On Thursday, President Obama designated $1.825 billion in an emergency effort to fight the spread of the H1N1 strain of influenza known as swine flu. The money comes from the $7.65 billion in funds that Congress has already appropriated to the Department of Health and Human Services to deal with the swine flu pandemic.
The money the president set aside is intended to be used to educate, approve and buy vaccines to fight the swine flu. But some experts say that money will be of little help if there is not enough of the new vaccine, and that an ugly "global grab" for the shots could be brewing. Indeed, some countries are already engaging in private diplomatic talks to try and avoid a vaccine war, ABC News reports.
Meanwhile, Maryland state health officials said yesterday that a third resident has died of a swine flu-related illness.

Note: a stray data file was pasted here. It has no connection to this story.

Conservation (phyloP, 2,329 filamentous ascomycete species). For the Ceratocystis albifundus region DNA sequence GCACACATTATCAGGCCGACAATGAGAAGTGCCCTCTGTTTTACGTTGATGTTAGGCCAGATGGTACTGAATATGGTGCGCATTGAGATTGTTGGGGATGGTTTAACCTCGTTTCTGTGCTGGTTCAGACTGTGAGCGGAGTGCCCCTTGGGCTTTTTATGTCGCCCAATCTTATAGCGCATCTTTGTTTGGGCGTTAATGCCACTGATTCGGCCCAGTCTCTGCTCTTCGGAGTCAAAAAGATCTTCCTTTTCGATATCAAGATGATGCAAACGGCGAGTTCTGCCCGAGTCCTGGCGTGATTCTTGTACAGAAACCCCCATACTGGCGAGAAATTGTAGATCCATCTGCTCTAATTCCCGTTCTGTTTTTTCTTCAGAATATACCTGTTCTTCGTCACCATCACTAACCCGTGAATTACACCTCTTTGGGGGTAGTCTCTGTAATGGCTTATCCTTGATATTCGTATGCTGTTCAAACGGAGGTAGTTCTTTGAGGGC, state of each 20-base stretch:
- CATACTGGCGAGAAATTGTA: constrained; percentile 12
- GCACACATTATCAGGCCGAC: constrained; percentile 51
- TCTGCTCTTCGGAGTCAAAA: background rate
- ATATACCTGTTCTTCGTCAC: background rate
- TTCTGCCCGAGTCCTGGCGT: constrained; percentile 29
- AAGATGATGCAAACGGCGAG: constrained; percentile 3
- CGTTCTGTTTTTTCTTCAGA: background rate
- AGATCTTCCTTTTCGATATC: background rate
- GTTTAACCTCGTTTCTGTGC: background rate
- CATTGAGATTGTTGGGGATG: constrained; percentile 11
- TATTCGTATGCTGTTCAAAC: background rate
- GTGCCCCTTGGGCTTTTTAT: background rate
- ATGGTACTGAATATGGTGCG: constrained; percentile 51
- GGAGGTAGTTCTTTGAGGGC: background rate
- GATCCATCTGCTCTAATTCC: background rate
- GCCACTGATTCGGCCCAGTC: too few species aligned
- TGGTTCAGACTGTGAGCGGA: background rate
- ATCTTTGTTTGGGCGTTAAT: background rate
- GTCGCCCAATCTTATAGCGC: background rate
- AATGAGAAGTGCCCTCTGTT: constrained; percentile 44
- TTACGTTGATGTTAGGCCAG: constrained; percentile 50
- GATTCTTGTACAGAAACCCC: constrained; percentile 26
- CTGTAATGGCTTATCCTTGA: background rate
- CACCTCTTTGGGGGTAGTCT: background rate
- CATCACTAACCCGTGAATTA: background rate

Health officials said the person lived on the Eastern Shore and had underlying health issues. Further information about the person is not being released because of privacy restrictions. The other Maryland residents whose deaths were attributed to swine flu also had underlying health conditions, Washington Post reports.
At the same time, a swine flu vaccination programme will start in September, Health Minister Michael McGimpsey has said.
Vaccines are expected to arrive in Northern Ireland in August.
Mr McGimpsey said the vaccines will be delivered on a phased basis and prioritisation will be necessary.
Chief Medical Officer Dr Michael McBride said health professionals were operating on a "worst case scenario" of 1,800 deaths, a figure which he emphasised was "not a prediction".
"They are worst case scenario planning assumptions we've made to allow the public sector and businesses to plan for the impact of swine flu," he said, BBC News reports.
Military expert Alexei Leonkov appreciated the decision of the US authorities to limit the list of weapons that Washington supplies to Ukraine